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Saturday, 23 January 2010

Stage 1.5: Interim research part b more reviews and some news

Well since I only found one decent book last time I thought another trip to the library was called for but before I tell you about them I think I owe you some news updates. I have just managed to put £30 towards the sewing machine, the convention I'm going to will probably be a red dwarf one so the point of this has been somewhat removed and postponed oh and I have just received confirmation that I will be getting a sofa now onto reviews.

Pebble pets by Steve and Megumi Biddle ISBN-13:978-0-7153-3175-0 ISBN-10:0-7153-3175-2
I got this because of mild curiosity and because I felt like the idea was too hilariously absurd not to blog about.
The basic concept is that with some clay, paper, paint and the right kids of stones you can make a pet, presumably for a poor kid who really wants a pet but is allergic to them. This book is quirky and well rather pointless unless you already want to make one but these projects are all nice and small so someone starting out in crafts looking for an easy project could do worse than turn to this book.

Socks by Chrissie Day ISBN: 978-1-86108-616-7
What can i say really? This tells you how to make various socks and is thus a decent thing to read if you want to make socks or even if you're just starting out and would like a nice small project to start with that allows youto learn on the first sock and perfect on the second. However I can't totally endorse this since the socks I wear aren't in the book but overall 3 out of 5.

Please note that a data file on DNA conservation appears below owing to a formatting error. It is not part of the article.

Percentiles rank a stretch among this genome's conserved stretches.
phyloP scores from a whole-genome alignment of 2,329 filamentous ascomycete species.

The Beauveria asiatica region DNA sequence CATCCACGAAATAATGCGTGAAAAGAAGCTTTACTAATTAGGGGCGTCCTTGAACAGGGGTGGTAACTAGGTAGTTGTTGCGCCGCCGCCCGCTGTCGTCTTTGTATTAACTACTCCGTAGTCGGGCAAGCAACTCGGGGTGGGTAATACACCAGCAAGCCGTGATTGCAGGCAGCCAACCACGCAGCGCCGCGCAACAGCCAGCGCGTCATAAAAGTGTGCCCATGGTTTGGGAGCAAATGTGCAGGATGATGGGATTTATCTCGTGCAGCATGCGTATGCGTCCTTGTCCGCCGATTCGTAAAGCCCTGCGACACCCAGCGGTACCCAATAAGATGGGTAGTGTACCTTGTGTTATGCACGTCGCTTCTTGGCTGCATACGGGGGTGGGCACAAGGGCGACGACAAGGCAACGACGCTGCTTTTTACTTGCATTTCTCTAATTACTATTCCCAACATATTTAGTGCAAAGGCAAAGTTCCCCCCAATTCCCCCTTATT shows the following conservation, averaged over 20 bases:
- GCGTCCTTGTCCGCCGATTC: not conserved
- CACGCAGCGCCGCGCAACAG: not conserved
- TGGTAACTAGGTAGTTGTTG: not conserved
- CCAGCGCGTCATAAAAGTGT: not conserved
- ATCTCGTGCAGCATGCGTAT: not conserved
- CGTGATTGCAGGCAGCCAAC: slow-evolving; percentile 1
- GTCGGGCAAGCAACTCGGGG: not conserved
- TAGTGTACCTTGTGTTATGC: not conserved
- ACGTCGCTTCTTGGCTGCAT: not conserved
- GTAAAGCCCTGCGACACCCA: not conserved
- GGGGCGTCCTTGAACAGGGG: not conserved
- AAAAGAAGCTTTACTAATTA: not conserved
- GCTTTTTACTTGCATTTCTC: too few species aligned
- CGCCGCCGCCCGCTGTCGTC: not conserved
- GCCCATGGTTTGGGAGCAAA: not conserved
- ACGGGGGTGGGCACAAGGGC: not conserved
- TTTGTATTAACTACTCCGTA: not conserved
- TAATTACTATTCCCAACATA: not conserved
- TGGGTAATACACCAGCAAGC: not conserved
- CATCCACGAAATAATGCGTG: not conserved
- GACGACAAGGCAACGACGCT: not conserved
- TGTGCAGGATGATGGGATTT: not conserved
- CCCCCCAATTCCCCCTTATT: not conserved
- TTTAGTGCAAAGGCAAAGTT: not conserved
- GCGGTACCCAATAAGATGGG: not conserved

How to sew by Dorothy Wood ISBN:1-84215-341-2
Again thii book is pink on the outside and unisex on the inside and covers everything from clothes to curtains, machine and hand sewing techniques. 4 stars I'm buying it.

Classic knits for all the family by Sally Harding ISBN:1-85793-241-2
This knitter's pattern book continues in the theme of a great unisex book dressed in a livery of femininity and is worth buying just for its Man's sleeveless pullover on page 53-55 which would serve as a decent base pattern for 7s pullover though obviously the question marks would have to be added on but overall I give this 4 stars despite the fact that I myself shan't be going down that route.

The complete needlepoint course by Anna Pearson ISBN:0-7126-5057-1
This is a decent book on needlepoint but doesn't offer anything relevant for me or to costume creators save for teaching you how to knit your own designs of embroidered fabric if  you don't want to get one printed. 3stars.and I'm buying it.

Wednesday, 20 January 2010

Stage 1.5: Interim research

Now you may wonder why I'm posting a blog now, especially since I don't yet have a sewing machine and thus can't progress  to stage 2 yet. Well the answer is that I feel like this blog should/could act as some kind of guide to others for how to go from virtually no talent to, well I suppose we'll see but suffice to say my aspirations are rather high.